commercially viable
Posted: 23 August 2007 06:48 AM   [ Ignore ]
RankRankRankRank
Total Posts:  1221
Joined  2007-04-28

They found that Product X was not commercial.
They found that Product X was not commercially viable.

Is the latter just jargon or cliche or does it add something?

Profile
 
 
Posted: 23 August 2007 08:40 AM   [ Ignore ]   [ # 1 ]
Avatar
RankRankRankRank
Total Posts:  710
Joined  2007-02-07
venomousbede - 23 August 2007 06:48 AM

They found that Product X was not commercial.
They found that Product X was not commercially viable.

Is the latter just jargon or cliche or does it add something?

For me, the two sentences could mean different things. “Not commercial” could mean that it can’t be sold for any number of reasons (maybe it’s illegal, for example). “Not commercially viable” means selling it doesn’t make sense.

Profile
 
 
Posted: 23 August 2007 09:35 AM   [ Ignore ]   [ # 2 ]
Administrator
Avatar
RankRankRankRankRank
Total Posts:  4742
Joined  2007-01-03

To me, “not commercial” means the product or service is not being offered for sale on the open market.

“Not commercially viable” means that a market does not exist for the product.

Public television is not commercial, but its programming would probably be commercially viable if it became a for-profit venture.

Profile
 
 
Posted: 23 August 2007 09:56 AM   [ Ignore ]   [ # 3 ]
Avatar
RankRankRankRankRank
Total Posts:  2836
Joined  2007-01-31

Neither the AHD nor OED even list a sense for “commercial” that approximates the meaning of “commercially viable”.  MWO gives one that is somewhat similar ("suitable, adequate, or prepared for commerce") but there are so many others that using “commercial” standing alone as a predicate adjective would be quite ambiguous unless something else in the context suggested which meaning was meant.  The idea that the second sentence is just a wordier way of saying what the first one says strikes me as quite odd.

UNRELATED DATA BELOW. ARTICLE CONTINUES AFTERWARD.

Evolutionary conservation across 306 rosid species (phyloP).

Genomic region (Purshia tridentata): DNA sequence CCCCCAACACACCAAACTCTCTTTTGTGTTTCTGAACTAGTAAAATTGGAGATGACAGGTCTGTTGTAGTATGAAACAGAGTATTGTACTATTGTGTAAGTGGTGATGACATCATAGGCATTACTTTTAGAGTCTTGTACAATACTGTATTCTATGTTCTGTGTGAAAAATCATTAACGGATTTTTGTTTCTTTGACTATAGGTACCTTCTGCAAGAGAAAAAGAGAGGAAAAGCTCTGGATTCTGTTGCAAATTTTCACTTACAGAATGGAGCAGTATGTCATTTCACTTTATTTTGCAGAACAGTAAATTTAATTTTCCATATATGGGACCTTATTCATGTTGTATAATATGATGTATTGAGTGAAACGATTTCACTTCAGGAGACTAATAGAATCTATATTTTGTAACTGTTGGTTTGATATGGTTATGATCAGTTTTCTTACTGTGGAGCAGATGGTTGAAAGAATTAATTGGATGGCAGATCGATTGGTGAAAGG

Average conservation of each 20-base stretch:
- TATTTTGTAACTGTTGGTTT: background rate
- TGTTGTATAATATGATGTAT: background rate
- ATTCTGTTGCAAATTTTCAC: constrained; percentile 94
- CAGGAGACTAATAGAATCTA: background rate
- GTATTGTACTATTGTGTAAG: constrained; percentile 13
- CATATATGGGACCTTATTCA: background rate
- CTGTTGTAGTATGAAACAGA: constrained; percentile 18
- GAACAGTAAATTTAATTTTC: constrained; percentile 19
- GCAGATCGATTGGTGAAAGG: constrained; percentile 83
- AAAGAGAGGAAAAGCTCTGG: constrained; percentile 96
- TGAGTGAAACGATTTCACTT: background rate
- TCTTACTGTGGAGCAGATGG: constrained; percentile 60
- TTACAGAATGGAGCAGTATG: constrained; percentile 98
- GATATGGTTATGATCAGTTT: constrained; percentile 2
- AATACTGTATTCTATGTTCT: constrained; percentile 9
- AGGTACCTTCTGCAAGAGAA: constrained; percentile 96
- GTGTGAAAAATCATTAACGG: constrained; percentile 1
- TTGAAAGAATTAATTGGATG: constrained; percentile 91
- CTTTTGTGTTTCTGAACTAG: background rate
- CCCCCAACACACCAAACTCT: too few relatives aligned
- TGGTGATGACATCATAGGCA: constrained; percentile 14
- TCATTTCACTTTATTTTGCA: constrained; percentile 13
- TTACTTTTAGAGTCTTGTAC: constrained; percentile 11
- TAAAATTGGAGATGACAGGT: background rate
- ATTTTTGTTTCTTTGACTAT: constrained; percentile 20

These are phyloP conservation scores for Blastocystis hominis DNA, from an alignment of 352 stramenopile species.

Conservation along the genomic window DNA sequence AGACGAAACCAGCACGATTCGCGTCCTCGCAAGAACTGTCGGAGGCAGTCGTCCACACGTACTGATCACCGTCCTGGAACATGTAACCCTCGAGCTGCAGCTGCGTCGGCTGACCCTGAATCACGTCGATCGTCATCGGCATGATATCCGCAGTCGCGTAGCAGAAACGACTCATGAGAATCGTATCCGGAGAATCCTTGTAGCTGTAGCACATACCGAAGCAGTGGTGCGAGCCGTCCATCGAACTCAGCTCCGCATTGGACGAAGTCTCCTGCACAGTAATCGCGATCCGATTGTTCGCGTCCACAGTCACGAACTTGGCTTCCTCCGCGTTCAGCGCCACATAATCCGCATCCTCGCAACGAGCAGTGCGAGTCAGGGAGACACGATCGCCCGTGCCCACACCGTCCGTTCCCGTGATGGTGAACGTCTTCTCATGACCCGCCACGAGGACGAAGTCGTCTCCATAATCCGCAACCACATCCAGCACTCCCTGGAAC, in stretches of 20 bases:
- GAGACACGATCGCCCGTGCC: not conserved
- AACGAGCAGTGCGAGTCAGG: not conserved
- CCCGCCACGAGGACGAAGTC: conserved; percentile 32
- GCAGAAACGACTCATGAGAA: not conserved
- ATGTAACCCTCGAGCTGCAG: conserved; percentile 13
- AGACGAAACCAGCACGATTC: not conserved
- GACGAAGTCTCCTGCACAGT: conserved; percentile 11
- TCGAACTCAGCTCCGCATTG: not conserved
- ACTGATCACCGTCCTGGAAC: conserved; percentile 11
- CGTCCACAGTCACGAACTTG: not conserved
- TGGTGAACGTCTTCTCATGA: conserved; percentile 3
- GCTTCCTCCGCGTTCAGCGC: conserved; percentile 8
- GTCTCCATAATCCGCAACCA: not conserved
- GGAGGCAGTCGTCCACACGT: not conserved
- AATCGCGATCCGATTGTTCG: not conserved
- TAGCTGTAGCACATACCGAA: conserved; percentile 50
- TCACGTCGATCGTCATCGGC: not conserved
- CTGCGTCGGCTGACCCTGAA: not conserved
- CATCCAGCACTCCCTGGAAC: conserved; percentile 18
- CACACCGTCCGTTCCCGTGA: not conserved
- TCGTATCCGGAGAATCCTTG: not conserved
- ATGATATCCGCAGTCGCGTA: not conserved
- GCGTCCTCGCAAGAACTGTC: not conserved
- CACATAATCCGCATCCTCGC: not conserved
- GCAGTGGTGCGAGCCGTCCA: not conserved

Profile
 
 
Posted: 24 August 2007 11:52 AM   [ Ignore ]   [ # 4 ]
Avatar
RankRankRankRank
Total Posts:  2017
Joined  2007-02-19

What Dr. T said.

Only the second of those two sentences makes sense.

Profile
 
 
Posted: 25 August 2007 11:47 AM   [ Ignore ]   [ # 5 ]
RankRankRankRank
Total Posts:  1221
Joined  2007-04-28

So the distinction could be “marketable” vs “profitable”?
We found that Product X was not a commercial proposition
We found that Product X was not a viable commercial proposition, or
We found that Product X was not a commercially viable proposition

A geography teacher at school used to excise the “viable” in our essays which prompted this post. It still smacks of jargon to me though I agree with what you said. Viable sounds like a popular-economics buzzword uninformed schoolkids use when trying to impress (raises hand!). Best to avoid the word entirely, perhaps.

Profile
 
 
Posted: 25 August 2007 01:05 PM   [ Ignore ]   [ # 6 ]
RankRankRank
Total Posts:  311
Joined  2007-02-17

In the first sentence, in addition to “marketable”, “commercial” could mean:
used in commerce
suitable for sale
available in mass quantity
of average/inferior quality
produced to a low standard or too quickly
appealing to a large market
and probable several others.
It’s entirely possible for something to be commercial yet not commercially viable, e.g.  diamond-encrusted, solid-gold phones might appeal to a large market, but could not be produced at a price point that would sell enough of them to make it worthwhile.

Profile
 
 
Posted: 26 August 2007 09:53 AM   [ Ignore ]   [ # 7 ]
RankRankRankRank
Total Posts:  1221
Joined  2007-04-28

Yes, this could be why I have never had much money. The Joy of Lex never did except Bill Bryson ;)

Profile